This is my son’s third Christmas and at 2 ½ he’s finally starting to “get it,” which is awesome, despite the fact that we’ve watched nothing but Mickey Mouse, Curious George and Thomas the Train Christmas specials for the last two months.  He knows who Santa is, though he’s not quite sure what Santa means, other than that he say’s “Ho, Ho, Ho,” and that he means Christmas…on one level or another.

I began shooting the pilot episode of a web-series, “Cooking with T3,” I’m making with my son, and should be streaming it via Youtube by the New Year.  He’s a little young still, so the first episode may be the last for a while.  Maybe shoot the next one closer to his third birthday.

Anywho, I guess this really isn’t a blog post as much as it is a rambling, but I’ll be sure to take pictures of my food–something I’ve done my whole life, yes, even before digital photography–and will be posting them to my Instagram, no doubt.

Merry Christmas everyone, be safe, and remember to enjoy yourself.

Brain Farting; In Need of Mental Colonic.

I have found, lately, that I’m feeling stuck.  Immovable.  It’s not that I’m not going places, that things aren’t happening and that I’m not an active participant in my life.  Because I am.  No, what I mean is: Have you ever had so many projects going on at the same time, that you lose the “forest for the trees?”  Like a deer in headlights, I have just stopped.

D3Now, don’t get me wrong–I love Diablo 3–it’s a great game, despite Blizzard Entertainments attempt to remove everything that was awesome about Diablo 2 from it.  I’m still playing the game.  I’m having fun doing it.  But what am I not doing?

I’m not writing.  I’m certainly not blogging, until right now, of course.  I keep saying “yes” to things I should say “no” to.  I need a mental cleanse.  I need to find my bearings.  To come up with a new schedule for feeding my brain and for vegging out with my hardcore Barbarian, hardcore MP10 Witch Doctor, and MP10 Wizard.  ‘Cause, they’re awesome.  🙂

Unfortunately, this sounds easier than I’m finding it to actually be.  My son keeps my quite busy, which I don’t mind.  He’s awesome!  He gave me a thumbs up for the first time the other day.  I felt accomplished and I hadn’t done anything.  How awesome is that?  And yes, he is one of the things I said “Yes” to, but definitely not one of the things I shouldn’t have.  It is a huge blessing to have him in my life and I find that he’s teaching me more about me than I’m teaching him, well, anything.

So, I’ve decided (Just now, as I wrote the last paragraph–which was a process: I paced and everything.) that I’m going to treat my writing time like it’s work time.  This should be obvious, and something you’d think I would be doing anyway, but I haven’t.  I’ve been treating it as “my time.”  It is something I love to do, so it couldn’t possibly be work, right?

So not true.

I’m going to start with prioritizing my projects and then work on them as close to “one at a time” as I can.  We’ll see how this goes over the next few weeks.  I’ll keep you posted.  Thanks for “listening.”  It helped me figure out my problem.  You know, saying it.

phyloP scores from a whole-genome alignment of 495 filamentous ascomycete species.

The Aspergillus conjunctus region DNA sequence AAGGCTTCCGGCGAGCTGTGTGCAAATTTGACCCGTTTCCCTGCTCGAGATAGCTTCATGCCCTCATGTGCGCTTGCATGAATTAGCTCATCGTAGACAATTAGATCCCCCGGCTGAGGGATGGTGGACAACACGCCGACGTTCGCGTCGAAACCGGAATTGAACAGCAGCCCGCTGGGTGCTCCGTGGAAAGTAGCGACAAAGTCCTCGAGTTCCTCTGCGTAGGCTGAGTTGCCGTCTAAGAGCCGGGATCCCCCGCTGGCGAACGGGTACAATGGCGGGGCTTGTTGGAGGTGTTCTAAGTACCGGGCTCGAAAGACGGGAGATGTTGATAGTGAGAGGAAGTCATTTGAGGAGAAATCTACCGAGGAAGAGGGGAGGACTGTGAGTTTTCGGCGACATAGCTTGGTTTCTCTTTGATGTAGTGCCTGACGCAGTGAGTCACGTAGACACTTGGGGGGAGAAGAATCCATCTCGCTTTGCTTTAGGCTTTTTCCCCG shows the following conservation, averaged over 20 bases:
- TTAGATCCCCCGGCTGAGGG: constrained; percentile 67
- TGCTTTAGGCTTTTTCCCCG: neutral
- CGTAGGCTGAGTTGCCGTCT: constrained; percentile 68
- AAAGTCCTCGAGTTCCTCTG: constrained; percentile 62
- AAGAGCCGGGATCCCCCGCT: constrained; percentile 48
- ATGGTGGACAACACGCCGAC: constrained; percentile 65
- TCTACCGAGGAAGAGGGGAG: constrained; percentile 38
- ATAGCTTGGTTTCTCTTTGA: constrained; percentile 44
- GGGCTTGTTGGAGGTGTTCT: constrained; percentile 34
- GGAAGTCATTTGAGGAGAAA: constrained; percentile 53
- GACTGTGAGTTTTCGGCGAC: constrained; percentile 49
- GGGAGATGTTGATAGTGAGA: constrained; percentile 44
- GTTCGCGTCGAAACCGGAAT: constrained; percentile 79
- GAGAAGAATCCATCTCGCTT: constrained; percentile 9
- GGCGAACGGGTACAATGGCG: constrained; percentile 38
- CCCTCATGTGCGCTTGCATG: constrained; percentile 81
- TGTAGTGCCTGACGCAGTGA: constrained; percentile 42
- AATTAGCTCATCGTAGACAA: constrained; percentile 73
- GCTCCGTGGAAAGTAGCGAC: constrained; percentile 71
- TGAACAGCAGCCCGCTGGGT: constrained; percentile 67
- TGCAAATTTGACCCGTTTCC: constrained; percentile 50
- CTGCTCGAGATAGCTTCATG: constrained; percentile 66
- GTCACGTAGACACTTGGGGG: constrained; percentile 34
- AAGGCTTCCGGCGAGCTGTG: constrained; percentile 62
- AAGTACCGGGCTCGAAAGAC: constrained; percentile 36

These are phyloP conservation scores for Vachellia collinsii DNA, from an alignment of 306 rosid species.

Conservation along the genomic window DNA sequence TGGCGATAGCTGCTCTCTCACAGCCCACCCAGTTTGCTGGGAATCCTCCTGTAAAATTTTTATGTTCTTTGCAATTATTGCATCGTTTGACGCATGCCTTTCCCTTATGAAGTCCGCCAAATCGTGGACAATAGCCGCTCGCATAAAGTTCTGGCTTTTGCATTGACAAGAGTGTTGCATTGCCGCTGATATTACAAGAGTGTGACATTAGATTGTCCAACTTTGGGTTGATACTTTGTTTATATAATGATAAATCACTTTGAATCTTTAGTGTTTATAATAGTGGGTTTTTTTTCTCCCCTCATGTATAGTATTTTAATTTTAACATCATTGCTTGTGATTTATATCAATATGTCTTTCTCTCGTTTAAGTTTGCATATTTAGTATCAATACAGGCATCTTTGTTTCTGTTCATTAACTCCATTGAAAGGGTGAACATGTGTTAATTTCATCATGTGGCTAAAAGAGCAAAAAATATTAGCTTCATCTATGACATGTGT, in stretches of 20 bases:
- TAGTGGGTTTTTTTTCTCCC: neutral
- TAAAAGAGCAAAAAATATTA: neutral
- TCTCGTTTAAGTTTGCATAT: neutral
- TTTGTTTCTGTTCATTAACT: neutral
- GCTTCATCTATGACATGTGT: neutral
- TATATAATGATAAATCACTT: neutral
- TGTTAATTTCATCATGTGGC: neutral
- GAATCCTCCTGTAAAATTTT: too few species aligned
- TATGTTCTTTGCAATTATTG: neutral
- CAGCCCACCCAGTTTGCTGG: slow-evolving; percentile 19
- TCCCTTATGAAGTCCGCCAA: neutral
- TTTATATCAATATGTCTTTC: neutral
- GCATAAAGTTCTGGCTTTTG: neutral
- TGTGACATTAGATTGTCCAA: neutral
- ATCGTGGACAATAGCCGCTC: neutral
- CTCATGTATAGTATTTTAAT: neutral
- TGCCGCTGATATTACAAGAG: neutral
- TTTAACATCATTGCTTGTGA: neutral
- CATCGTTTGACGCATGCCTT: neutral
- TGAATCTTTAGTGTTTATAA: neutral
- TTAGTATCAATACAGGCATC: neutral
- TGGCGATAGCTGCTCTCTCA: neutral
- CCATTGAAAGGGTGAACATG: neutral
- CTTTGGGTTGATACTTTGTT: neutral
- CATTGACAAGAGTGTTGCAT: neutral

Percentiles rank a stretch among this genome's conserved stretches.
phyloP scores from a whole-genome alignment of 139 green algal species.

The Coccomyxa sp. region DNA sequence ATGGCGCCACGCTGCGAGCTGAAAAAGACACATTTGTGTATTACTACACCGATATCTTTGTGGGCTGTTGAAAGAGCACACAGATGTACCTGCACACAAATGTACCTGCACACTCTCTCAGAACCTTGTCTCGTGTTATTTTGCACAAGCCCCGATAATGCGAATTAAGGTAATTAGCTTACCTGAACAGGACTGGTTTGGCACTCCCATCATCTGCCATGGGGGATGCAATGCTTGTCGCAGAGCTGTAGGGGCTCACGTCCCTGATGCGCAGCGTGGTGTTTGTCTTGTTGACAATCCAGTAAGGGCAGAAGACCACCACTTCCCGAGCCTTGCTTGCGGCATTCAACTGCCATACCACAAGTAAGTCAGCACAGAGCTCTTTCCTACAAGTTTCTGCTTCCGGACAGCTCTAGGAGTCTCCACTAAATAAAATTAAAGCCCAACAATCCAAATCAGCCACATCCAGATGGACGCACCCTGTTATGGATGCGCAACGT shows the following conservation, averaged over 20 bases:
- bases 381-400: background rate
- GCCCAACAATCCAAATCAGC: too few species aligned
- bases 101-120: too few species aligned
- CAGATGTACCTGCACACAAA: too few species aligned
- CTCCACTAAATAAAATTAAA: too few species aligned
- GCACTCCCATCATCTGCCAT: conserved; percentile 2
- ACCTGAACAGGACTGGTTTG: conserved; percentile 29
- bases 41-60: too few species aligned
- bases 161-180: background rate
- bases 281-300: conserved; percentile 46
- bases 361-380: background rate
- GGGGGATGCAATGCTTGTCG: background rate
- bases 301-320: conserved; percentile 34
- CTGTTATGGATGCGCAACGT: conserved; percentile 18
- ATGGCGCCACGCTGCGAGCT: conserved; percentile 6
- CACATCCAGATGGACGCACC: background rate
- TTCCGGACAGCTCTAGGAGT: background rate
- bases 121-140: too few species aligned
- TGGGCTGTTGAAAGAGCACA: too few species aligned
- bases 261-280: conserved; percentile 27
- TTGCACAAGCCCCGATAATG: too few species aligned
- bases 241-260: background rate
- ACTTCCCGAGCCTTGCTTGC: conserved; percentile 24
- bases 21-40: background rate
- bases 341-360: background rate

Now, back to Diablo.  😉

My Son Turns One

 

The beginning is the hardest part to write.  Endings come easy, and depending on who the author is, can be filled with hope, promise, and a fulfillment only appreciated after taking the journey.  The ending is the reason we tell the story in the first place.  Tomorrow, my son will turn one.

Where to begin?

I am firmly in the second act of my life’s story, the “Complications” or “Rising Action.”  I’m a fan of the five act structure–mainly, so I can live longer–but also because I feel it’s the best way to get to the heart of the matter: my dénouement (or “catastrophe” for those of you who want to see me go out with a “bang.”)  T3 though?  No, he’s in Act One, the “Exposition.”

If one year of parenting has taught me anything, it is that the beginning can be just as exciting as the end, or the middle for that matter.  My son teaches me new things about myself every day–it’s a little frightening.  But it has made me a better person, and a better writer.  I now understand the feeling one gets when a whole other compartment of your heart, that you didn’t even know was there, fills up with an endless supply of unconditional love.  There is nothing I wouldn’t do to keep that perfect little boy safe.  My life changed forever on June 8th, 2012.

They are perfect, you know.  Our children.  They’re made that way.  And, as I see it, it is our job as parents to ensure they reach adulthood with as little “baggage” as possible.  Heroes with troubled pasts can help make for an exciting read, but not our children.  He should reach Act Two without so much as a broken bone…if only, right?

My wife has decided that his birthday party should have a Mickey Mouse Clubhouse theme as he’s quite the fan of Mickey.  So we’re having a “hot dog, hot dog, hot-digidy-dog” hot dog bar with condiments and potato salad.  I’m excited about the potato salad, and the few hotlinks I will be sneaking onto the grill.  And my son won’t remember it.

C’est la vie.

My act two has had an influx of rising action lately, as I said a few days ago, I’ve been writing a lot.  I submitted the spec script to several television production companies with the hope of earning a place in one of their writing programs.  I’m optimistic.  My friend, who’s working for a small independent production company, has asked me to write the script for a remake they are doing of a 70’s cult classic–to go unnamed for now–assuming they can get the rights.  It’s a “if we get paid, you get paid” kind of gig, but I like the challenge of reinventing something for a contemporary audience.  It’s going to be fun.  Also, I’m almost completely done the “outlining” and “thinking” stage of the next pilot I’m writing, so I’ll tell y’all more about “Eden” soon.

As for my “climax,” “falling action,” and “resolution?”  No one knows when they will die, or how–I just hope that one of the last things I see is my son’s smiling face.  Because whether my life takes a turn I’m unprepared for, or not–I will die a proud father, and that I’m okay with.